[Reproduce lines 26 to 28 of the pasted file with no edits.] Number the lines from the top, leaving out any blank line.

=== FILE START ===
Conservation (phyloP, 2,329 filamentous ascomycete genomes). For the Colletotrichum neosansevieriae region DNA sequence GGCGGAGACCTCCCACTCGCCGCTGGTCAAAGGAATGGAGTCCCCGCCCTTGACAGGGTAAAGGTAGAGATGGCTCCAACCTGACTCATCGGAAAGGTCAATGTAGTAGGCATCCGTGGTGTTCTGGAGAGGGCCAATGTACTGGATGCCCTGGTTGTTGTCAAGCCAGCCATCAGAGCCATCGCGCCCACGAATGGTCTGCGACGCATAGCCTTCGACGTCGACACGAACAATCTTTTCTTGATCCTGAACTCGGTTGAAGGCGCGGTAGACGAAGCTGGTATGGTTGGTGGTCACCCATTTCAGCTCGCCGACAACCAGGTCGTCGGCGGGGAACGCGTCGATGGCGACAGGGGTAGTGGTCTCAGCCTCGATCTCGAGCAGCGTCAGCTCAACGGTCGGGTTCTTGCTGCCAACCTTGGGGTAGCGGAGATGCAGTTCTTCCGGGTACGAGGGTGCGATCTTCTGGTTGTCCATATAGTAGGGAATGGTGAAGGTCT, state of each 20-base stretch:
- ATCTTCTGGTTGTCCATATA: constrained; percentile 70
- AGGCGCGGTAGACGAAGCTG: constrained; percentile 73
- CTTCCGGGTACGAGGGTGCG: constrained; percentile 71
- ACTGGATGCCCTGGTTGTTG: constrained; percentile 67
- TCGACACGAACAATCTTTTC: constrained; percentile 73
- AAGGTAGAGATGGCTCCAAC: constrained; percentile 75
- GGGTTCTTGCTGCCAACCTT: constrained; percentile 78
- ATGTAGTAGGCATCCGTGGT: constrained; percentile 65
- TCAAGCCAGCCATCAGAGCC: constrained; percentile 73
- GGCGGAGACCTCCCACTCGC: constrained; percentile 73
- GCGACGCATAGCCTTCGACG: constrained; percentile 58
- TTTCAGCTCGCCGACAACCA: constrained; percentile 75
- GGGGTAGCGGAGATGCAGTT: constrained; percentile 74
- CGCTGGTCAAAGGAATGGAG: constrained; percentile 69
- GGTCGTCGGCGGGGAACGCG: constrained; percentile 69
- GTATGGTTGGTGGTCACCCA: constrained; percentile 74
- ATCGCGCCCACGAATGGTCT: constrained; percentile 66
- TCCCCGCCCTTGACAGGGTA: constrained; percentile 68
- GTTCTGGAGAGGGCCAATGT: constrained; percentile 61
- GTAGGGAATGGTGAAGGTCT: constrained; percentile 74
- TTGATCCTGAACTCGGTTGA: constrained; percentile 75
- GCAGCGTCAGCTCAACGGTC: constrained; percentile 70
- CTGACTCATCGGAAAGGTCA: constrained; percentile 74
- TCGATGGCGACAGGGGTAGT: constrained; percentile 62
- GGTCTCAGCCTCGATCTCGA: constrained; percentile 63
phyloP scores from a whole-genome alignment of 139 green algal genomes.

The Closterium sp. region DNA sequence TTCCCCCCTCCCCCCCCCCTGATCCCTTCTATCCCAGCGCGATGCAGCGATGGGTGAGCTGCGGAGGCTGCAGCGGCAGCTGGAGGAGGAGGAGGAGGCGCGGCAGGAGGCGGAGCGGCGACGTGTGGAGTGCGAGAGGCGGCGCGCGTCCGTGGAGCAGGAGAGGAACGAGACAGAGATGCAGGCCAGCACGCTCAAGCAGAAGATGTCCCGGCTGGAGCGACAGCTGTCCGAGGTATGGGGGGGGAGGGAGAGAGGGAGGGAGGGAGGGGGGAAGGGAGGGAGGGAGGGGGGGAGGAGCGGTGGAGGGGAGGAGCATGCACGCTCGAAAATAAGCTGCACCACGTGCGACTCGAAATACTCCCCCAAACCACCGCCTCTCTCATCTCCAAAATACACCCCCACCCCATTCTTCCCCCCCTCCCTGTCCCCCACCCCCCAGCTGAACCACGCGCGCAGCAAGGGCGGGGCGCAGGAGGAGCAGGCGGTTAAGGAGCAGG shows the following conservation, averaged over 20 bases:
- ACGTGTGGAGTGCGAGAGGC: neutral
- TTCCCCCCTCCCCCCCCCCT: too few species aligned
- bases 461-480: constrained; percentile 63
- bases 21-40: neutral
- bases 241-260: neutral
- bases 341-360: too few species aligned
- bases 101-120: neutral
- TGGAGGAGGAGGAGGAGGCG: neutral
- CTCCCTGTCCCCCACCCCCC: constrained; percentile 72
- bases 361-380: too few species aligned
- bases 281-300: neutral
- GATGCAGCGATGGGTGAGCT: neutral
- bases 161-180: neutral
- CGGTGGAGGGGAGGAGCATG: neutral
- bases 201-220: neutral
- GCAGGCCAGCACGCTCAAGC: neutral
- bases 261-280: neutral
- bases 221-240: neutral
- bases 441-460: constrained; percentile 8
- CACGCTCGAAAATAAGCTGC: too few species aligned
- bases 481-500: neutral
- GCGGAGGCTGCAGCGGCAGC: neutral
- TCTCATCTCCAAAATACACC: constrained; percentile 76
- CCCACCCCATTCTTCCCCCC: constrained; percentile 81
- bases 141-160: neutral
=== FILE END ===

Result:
- GGTCTCAGCCTCGATCTCGA: constrained; percentile 63
phyloP scores from a whole-genome alignment of 139 green algal genomes.

The Closterium sp. region DNA sequence TTCCCCCCTCCCCCCCCCCTGATCCCTTCTATCCCAGCGCGATGCAGCGATGGGTGAGCTGCGGAGGCTGCAGCGGCAGCTGGAGGAGGAGGAGGAGGCGCGGCAGGAGGCGGAGCGGCGACGTGTGGAGTGCGAGAGGCGGCGCGCGTCCGTGGAGCAGGAGAGGAACGAGACAGAGATGCAGGCCAGCACGCTCAAGCAGAAGATGTCCCGGCTGGAGCGACAGCTGTCCGAGGTATGGGGGGGGAGGGAGAGAGGGAGGGAGGGAGGGGGGAAGGGAGGGAGGGAGGGGGGGAGGAGCGGTGGAGGGGAGGAGCATGCACGCTCGAAAATAAGCTGCACCACGTGCGACTCGAAATACTCCCCCAAACCACCGCCTCTCTCATCTCCAAAATACACCCCCACCCCATTCTTCCCCCCCTCCCTGTCCCCCACCCCCCAGCTGAACCACGCGCGCAGCAAGGGCGGGGCGCAGGAGGAGCAGGCGGTTAAGGAGCAGG shows the following conservation, averaged over 20 bases: